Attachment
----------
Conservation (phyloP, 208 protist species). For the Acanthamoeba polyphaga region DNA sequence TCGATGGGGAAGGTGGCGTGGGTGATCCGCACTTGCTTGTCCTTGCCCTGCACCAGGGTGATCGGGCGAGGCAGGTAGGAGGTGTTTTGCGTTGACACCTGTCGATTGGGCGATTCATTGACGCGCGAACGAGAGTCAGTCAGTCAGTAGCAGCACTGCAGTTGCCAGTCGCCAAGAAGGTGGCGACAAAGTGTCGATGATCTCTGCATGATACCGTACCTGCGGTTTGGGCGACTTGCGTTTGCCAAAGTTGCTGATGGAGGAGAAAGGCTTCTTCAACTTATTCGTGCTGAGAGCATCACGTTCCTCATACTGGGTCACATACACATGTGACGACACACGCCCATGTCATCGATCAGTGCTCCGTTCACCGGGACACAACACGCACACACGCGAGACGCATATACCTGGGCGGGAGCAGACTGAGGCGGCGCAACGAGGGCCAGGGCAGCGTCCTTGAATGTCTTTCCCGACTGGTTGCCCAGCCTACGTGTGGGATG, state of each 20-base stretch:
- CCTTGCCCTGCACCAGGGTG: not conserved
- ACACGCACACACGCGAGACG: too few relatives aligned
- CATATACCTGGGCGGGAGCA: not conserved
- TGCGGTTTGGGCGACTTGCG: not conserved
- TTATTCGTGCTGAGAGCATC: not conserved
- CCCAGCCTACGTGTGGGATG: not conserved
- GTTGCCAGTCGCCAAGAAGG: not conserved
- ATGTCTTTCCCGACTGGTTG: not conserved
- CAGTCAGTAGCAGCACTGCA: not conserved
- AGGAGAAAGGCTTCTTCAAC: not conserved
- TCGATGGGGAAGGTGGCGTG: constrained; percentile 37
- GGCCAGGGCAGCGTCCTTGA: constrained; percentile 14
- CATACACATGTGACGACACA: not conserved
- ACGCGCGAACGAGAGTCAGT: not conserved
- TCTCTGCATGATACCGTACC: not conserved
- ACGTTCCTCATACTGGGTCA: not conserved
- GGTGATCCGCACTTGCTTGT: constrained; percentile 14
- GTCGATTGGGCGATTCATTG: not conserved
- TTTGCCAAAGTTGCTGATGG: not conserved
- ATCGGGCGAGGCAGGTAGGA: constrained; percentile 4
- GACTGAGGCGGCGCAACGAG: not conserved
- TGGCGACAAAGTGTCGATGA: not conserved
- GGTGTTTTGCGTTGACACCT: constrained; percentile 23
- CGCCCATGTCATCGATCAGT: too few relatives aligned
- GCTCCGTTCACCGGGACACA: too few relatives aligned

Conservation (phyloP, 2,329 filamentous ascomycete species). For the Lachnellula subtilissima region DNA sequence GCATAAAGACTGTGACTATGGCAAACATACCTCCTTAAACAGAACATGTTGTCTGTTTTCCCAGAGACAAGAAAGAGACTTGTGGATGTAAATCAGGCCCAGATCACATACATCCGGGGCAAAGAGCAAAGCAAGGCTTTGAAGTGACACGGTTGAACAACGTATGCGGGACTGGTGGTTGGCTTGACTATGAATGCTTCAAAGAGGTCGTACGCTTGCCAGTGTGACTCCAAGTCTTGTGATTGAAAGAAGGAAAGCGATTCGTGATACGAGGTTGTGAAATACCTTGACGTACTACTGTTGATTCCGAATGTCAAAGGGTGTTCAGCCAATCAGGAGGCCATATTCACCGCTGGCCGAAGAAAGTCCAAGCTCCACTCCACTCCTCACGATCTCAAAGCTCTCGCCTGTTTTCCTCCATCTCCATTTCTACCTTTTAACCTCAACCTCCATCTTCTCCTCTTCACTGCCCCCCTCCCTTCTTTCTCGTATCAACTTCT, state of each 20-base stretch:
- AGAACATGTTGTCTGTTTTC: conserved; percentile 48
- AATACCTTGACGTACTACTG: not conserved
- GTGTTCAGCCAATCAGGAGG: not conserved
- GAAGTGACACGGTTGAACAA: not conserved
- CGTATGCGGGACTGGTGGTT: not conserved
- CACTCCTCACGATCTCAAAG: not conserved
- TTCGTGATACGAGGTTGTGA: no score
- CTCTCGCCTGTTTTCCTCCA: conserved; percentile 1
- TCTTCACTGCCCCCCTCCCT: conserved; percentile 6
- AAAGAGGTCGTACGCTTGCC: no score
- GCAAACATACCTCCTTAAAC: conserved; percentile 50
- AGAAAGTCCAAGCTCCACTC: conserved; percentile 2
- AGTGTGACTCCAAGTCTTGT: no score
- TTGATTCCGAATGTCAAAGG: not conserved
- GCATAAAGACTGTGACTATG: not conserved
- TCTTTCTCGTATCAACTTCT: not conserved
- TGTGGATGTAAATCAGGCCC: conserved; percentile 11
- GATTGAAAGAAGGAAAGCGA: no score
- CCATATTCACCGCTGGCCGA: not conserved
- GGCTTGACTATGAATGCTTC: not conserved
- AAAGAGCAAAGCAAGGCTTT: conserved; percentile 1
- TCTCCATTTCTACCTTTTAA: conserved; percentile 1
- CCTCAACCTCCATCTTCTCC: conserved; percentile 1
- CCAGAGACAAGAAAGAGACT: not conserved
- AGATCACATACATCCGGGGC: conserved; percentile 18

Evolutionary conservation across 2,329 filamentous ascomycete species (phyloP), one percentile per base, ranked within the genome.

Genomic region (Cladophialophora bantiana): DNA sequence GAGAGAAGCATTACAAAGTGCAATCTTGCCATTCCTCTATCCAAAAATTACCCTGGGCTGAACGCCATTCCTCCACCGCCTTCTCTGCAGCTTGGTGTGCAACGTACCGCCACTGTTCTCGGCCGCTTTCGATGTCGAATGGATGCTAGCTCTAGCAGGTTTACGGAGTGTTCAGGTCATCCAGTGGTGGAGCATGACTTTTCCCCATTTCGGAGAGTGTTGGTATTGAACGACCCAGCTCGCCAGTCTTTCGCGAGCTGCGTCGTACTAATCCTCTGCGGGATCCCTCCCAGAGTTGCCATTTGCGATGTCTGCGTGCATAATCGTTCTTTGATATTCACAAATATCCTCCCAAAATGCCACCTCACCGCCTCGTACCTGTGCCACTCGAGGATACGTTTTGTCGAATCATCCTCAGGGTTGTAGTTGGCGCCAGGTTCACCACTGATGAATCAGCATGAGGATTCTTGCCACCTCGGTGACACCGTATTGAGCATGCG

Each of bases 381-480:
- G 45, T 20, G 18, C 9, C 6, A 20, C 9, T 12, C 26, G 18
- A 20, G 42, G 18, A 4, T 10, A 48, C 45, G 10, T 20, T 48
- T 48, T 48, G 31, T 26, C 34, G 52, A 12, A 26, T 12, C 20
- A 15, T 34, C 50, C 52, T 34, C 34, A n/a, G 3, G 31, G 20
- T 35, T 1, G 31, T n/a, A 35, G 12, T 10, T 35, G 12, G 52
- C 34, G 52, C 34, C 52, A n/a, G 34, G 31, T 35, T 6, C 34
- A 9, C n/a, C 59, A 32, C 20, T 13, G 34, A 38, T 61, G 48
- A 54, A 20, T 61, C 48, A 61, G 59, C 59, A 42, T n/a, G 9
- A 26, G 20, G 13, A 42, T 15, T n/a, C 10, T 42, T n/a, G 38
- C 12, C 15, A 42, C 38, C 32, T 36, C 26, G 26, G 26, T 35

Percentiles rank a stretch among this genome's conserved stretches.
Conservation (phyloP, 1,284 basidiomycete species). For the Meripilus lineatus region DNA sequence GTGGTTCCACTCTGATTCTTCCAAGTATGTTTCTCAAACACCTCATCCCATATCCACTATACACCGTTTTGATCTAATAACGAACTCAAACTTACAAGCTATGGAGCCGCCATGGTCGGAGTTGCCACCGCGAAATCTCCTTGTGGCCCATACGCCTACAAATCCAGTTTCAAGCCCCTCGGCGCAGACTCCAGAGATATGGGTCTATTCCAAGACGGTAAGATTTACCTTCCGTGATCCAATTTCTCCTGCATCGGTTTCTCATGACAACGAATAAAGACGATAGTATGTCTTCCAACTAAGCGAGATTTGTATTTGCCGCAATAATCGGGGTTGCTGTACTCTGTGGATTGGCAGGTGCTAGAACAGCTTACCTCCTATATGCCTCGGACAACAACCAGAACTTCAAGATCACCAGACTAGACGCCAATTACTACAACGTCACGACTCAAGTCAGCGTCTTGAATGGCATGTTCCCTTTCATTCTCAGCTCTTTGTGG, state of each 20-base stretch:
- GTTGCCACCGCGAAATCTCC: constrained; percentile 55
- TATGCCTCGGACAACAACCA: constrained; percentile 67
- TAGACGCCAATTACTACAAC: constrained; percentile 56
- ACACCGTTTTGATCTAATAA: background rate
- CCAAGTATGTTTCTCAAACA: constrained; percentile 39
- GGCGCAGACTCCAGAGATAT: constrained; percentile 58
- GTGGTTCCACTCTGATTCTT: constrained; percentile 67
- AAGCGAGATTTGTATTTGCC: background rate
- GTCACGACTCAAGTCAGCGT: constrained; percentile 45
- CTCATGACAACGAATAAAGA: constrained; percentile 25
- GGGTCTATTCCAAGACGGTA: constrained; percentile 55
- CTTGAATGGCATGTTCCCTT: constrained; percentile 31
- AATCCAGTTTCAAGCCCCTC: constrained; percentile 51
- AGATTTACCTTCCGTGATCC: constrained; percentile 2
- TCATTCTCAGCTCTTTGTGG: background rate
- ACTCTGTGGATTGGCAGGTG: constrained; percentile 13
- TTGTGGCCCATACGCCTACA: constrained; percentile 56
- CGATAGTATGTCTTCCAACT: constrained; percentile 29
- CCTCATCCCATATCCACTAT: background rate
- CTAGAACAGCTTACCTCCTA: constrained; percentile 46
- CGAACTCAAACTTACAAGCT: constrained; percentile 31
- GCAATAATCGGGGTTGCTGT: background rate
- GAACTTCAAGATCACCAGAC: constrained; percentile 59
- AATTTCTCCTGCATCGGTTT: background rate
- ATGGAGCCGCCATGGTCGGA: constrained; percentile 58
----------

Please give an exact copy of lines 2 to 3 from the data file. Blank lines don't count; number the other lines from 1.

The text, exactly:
- CCTTGCCCTGCACCAGGGTG: not conserved
- ACACGCACACACGCGAGACG: too few relatives aligned